Why God of War 3 Doesn't Need Aggressive Marketing

By Adam Ma on March 9, 2010, 2:10PM EDT

As we get closer to the release of God of War III, fans are eating up every bit of information they can get. The men and women at Sony are keeping a tight lid on this one however, with only the occasional trailer here, a screenshot there, and the unveiling of the box set for fans to chew on. That's exactly the way it should be. As a culture we tend to get a little obsessed with how much information we can learn before something even happens, and it's created a lot of false hopes and empty promises. God of War III is better off without it.

It's hard to imagine a game without a massively aggressive marketing campaign these days, where console superiority is seemingly defined by the quality of the games released. Bayonetta plowed on with live model comparisons, art contests, 'sexy' screenshots and developer diaries about the character design and combat system for months. Dante's Inferno is another great contender for King of Ads with details regarding the circles of hell spanning months on end. All games now have obligatory screenshot comparisons and fanboy compare/contrast discussions. This is particularly bad in the case of sequels, games that already have an established fanbase developers feel the need to feed.

God of War III has done none of this, and that's what makes it a great game already. With only a single demo and a few select screenshots I'm already confident that this game will meet every single expectation I have for it. It's the third game in its series, most likely a closing to the saga, and unlike developers that make grand promises (Halo: ODST) or titles that assure us that their title will change the way games are played (MAG), God of War III has simply promised more of the same. What else could a gamer ask for?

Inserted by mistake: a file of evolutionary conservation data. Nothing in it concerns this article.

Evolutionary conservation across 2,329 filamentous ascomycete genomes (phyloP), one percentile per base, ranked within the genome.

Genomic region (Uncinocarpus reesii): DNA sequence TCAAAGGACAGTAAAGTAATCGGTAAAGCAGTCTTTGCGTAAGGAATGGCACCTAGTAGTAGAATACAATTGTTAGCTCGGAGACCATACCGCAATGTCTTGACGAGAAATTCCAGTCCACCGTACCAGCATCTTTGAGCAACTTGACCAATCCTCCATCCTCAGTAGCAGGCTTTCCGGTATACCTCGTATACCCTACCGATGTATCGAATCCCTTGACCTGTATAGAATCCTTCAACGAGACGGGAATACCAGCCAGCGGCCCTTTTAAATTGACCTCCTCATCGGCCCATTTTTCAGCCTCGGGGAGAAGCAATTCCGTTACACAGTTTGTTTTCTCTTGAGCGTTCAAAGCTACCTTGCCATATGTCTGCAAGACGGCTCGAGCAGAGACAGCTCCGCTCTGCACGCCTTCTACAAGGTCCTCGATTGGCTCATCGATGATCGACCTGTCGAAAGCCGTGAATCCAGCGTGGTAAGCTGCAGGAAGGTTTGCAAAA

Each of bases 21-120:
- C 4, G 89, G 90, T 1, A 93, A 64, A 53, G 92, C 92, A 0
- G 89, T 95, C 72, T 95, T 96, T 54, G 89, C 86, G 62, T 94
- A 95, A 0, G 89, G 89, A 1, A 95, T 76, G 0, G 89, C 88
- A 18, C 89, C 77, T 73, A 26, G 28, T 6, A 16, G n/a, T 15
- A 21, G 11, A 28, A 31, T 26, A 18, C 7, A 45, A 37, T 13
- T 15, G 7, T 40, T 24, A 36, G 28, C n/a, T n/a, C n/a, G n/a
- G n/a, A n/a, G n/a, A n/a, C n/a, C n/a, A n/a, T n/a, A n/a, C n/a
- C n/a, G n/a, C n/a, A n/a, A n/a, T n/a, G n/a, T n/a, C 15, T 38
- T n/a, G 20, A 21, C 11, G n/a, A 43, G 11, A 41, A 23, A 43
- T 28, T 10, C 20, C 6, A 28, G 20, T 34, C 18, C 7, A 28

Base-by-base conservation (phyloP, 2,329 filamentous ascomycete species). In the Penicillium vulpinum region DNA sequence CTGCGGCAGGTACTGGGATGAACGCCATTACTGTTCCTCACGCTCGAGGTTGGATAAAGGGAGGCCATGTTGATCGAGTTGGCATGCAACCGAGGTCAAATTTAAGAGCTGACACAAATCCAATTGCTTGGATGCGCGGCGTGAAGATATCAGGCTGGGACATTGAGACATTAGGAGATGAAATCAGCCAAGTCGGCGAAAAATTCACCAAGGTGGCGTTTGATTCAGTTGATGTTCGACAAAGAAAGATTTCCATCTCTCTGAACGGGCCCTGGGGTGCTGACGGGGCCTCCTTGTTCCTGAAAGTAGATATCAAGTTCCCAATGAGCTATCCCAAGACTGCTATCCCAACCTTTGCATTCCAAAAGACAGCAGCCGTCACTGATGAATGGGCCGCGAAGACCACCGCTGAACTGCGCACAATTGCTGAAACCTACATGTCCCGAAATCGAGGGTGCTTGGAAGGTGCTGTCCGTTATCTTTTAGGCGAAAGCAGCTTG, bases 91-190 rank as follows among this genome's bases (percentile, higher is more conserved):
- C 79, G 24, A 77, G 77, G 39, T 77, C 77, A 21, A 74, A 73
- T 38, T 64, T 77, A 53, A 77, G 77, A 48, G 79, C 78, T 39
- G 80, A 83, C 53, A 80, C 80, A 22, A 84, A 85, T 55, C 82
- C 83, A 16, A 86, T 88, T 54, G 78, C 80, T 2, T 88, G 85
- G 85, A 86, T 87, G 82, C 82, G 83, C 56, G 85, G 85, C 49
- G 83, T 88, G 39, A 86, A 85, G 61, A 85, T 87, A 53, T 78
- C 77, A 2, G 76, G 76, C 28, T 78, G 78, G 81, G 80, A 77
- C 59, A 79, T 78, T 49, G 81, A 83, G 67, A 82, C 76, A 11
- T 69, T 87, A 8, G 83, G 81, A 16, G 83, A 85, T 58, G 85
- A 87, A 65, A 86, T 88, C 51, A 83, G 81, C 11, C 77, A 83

What most marketing teams get so worked up about is the opposite of what most gamers really care about. New items, weapons, attacks, and downloadable content are thrown in our faces like a barrage of confetti, demanding our attention instead of politely asking. We don't care about how many new things are in the next Zelda, or how many different guns the next Medal of Honor will have. What we do care about is how the core mechanics of the game that we fell in love with will be left intact or improved upon. That's what God of War III's demo was all about showcasing, and that's why we haven't heard anything else about it. With luck we'll see a classier, more propaganda free 2010.

blog comments powered by Disqus